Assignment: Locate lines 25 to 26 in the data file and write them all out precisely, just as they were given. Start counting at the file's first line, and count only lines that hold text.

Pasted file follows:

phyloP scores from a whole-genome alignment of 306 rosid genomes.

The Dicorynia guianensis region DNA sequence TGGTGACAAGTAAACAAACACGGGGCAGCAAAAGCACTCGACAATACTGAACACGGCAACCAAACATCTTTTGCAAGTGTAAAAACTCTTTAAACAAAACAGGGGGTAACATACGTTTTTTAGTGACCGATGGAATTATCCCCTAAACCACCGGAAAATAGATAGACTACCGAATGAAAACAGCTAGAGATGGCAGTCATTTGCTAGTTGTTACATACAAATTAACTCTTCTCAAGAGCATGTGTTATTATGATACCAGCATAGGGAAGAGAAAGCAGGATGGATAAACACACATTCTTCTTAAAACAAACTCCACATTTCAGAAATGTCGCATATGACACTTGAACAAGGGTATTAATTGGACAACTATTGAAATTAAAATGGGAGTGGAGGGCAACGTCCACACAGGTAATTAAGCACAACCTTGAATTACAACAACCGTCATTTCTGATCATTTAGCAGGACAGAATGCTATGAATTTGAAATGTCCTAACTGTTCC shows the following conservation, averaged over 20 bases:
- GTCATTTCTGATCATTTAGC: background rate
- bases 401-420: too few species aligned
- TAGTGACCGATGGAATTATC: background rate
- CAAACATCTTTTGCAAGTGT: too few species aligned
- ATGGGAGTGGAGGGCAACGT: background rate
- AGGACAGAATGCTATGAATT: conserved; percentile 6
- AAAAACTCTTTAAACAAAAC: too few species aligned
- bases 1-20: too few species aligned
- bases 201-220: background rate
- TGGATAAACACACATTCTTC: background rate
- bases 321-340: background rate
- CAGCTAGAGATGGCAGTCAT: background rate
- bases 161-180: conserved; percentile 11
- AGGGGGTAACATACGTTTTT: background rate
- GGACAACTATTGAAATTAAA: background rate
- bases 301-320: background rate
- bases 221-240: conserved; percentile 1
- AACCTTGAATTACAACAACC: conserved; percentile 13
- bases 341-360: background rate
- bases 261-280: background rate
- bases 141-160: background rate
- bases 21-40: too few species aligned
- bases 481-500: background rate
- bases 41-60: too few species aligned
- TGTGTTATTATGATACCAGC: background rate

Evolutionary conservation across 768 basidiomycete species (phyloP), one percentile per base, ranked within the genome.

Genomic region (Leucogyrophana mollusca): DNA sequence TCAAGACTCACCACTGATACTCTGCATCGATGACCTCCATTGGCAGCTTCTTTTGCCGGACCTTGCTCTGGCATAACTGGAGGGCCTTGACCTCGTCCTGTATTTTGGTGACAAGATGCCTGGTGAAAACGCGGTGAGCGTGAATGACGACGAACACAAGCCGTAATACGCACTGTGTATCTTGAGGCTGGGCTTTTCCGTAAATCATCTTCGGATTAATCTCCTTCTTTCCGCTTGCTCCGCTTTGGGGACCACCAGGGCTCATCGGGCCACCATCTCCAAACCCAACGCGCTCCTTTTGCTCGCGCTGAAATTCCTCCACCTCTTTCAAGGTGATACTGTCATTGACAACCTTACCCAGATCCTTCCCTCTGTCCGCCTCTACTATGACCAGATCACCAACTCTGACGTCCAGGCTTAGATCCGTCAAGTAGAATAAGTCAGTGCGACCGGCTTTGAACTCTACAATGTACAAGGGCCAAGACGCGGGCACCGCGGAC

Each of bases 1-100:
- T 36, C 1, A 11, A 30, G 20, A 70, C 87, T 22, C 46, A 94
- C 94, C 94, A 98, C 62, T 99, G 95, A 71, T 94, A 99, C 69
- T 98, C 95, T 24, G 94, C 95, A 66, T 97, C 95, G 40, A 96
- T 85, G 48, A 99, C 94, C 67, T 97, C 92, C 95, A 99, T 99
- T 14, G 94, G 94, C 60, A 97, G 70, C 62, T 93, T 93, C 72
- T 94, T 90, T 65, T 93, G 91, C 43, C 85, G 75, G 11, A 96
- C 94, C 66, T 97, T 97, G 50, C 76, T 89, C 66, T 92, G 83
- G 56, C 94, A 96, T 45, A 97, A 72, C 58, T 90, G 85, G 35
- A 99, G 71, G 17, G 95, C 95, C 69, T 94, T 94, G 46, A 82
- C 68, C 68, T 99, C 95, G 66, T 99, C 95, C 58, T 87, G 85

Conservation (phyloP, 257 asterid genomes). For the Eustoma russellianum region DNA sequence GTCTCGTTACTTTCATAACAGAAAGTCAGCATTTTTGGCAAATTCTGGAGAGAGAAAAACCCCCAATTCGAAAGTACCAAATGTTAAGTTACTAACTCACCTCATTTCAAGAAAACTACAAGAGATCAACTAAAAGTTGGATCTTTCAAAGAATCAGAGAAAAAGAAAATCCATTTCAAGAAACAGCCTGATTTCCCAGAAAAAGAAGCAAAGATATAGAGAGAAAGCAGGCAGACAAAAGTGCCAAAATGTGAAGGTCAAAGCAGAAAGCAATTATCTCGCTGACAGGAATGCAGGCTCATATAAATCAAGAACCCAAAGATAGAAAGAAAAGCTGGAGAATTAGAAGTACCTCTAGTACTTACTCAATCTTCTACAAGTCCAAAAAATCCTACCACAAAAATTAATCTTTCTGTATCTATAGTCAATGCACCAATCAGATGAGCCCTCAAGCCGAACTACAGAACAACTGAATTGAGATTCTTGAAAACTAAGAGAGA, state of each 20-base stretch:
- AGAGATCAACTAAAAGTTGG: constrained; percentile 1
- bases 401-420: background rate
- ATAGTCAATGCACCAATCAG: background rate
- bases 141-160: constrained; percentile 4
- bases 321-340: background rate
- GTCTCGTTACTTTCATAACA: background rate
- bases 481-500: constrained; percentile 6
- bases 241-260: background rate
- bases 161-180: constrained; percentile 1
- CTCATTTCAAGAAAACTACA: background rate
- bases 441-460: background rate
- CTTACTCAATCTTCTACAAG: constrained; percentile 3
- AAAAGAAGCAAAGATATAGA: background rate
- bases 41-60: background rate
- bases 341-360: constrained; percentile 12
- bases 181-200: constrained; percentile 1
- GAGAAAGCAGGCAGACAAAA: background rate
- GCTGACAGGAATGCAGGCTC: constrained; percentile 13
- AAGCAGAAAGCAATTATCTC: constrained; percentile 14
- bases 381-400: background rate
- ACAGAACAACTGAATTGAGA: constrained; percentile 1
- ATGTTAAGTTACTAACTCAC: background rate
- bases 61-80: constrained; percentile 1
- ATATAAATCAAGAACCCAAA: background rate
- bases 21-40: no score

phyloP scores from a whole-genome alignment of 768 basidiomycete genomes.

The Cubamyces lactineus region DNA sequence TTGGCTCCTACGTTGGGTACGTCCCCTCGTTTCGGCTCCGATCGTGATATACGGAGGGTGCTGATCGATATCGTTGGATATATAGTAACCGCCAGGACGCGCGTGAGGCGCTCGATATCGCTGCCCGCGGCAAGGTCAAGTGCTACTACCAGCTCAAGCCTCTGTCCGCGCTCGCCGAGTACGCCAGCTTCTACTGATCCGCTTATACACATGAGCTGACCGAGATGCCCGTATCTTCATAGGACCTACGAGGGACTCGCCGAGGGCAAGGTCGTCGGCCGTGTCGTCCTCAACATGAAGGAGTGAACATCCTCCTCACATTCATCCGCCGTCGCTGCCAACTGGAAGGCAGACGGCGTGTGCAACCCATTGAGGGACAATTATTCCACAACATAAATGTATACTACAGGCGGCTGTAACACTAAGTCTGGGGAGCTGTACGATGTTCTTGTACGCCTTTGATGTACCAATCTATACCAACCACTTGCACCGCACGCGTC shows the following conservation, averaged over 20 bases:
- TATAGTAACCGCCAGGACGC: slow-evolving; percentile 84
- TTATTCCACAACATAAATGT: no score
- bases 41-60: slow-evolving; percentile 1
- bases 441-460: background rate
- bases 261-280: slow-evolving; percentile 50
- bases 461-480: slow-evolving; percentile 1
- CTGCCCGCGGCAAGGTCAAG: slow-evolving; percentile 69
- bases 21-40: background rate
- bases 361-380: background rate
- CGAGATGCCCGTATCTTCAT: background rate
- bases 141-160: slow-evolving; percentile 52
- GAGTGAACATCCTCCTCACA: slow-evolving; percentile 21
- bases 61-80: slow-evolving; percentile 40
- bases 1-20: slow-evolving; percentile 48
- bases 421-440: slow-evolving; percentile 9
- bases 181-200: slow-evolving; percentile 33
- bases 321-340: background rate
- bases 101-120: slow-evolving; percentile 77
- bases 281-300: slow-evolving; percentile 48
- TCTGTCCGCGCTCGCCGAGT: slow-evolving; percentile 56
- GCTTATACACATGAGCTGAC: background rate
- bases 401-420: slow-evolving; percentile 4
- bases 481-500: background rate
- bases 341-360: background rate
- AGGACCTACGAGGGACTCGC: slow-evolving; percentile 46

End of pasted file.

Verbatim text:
- bases 481-500: background rate
- bases 41-60: too few species aligned